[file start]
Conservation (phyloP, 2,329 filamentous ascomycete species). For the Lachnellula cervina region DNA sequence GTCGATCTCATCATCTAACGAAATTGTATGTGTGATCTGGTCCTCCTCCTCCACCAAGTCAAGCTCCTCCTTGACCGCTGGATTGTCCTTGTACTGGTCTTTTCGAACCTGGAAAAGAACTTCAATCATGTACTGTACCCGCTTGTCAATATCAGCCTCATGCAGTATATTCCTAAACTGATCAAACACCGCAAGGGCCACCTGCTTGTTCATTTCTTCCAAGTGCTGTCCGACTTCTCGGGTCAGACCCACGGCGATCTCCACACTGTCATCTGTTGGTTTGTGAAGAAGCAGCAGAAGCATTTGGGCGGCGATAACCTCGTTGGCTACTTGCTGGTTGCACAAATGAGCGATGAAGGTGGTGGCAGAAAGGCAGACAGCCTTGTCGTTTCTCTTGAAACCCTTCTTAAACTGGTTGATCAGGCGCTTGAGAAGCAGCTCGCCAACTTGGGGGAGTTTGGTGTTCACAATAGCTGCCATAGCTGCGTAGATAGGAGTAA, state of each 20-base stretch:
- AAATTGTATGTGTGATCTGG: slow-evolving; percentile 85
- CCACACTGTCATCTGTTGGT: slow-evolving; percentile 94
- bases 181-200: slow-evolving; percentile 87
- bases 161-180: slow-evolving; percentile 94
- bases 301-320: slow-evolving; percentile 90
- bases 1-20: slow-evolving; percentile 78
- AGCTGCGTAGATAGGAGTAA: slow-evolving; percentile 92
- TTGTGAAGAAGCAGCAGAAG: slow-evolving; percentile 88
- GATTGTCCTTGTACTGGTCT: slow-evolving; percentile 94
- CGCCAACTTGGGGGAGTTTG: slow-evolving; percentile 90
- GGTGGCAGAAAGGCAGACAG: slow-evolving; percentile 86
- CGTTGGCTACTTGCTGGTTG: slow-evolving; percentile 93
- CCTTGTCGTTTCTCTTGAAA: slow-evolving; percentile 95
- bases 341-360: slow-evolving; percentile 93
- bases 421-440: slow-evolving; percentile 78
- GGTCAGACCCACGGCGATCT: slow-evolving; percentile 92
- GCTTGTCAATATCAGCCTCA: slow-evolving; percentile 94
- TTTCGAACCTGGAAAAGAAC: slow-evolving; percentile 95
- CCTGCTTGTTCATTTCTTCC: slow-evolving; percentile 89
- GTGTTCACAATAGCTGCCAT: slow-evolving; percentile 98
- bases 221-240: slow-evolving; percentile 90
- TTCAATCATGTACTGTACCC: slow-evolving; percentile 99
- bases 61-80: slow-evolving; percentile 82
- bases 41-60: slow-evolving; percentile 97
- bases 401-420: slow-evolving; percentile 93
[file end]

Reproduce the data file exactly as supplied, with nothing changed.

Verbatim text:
Conservation (phyloP, 2,329 filamentous ascomycete species). For the Lachnellula cervina region DNA sequence GTCGATCTCATCATCTAACGAAATTGTATGTGTGATCTGGTCCTCCTCCTCCACCAAGTCAAGCTCCTCCTTGACCGCTGGATTGTCCTTGTACTGGTCTTTTCGAACCTGGAAAAGAACTTCAATCATGTACTGTACCCGCTTGTCAATATCAGCCTCATGCAGTATATTCCTAAACTGATCAAACACCGCAAGGGCCACCTGCTTGTTCATTTCTTCCAAGTGCTGTCCGACTTCTCGGGTCAGACCCACGGCGATCTCCACACTGTCATCTGTTGGTTTGTGAAGAAGCAGCAGAAGCATTTGGGCGGCGATAACCTCGTTGGCTACTTGCTGGTTGCACAAATGAGCGATGAAGGTGGTGGCAGAAAGGCAGACAGCCTTGTCGTTTCTCTTGAAACCCTTCTTAAACTGGTTGATCAGGCGCTTGAGAAGCAGCTCGCCAACTTGGGGGAGTTTGGTGTTCACAATAGCTGCCATAGCTGCGTAGATAGGAGTAA, state of each 20-base stretch:
- AAATTGTATGTGTGATCTGG: slow-evolving; percentile 85
- CCACACTGTCATCTGTTGGT: slow-evolving; percentile 94
- bases 181-200: slow-evolving; percentile 87
- bases 161-180: slow-evolving; percentile 94
- bases 301-320: slow-evolving; percentile 90
- bases 1-20: slow-evolving; percentile 78
- AGCTGCGTAGATAGGAGTAA: slow-evolving; percentile 92
- TTGTGAAGAAGCAGCAGAAG: slow-evolving; percentile 88
- GATTGTCCTTGTACTGGTCT: slow-evolving; percentile 94
- CGCCAACTTGGGGGAGTTTG: slow-evolving; percentile 90
- GGTGGCAGAAAGGCAGACAG: slow-evolving; percentile 86
- CGTTGGCTACTTGCTGGTTG: slow-evolving; percentile 93
- CCTTGTCGTTTCTCTTGAAA: slow-evolving; percentile 95
- bases 341-360: slow-evolving; percentile 93
- bases 421-440: slow-evolving; percentile 78
- GGTCAGACCCACGGCGATCT: slow-evolving; percentile 92
- GCTTGTCAATATCAGCCTCA: slow-evolving; percentile 94
- TTTCGAACCTGGAAAAGAAC: slow-evolving; percentile 95
- CCTGCTTGTTCATTTCTTCC: slow-evolving; percentile 89
- GTGTTCACAATAGCTGCCAT: slow-evolving; percentile 98
- bases 221-240: slow-evolving; percentile 90
- TTCAATCATGTACTGTACCC: slow-evolving; percentile 99
- bases 61-80: slow-evolving; percentile 82
- bases 41-60: slow-evolving; percentile 97
- bases 401-420: slow-evolving; percentile 93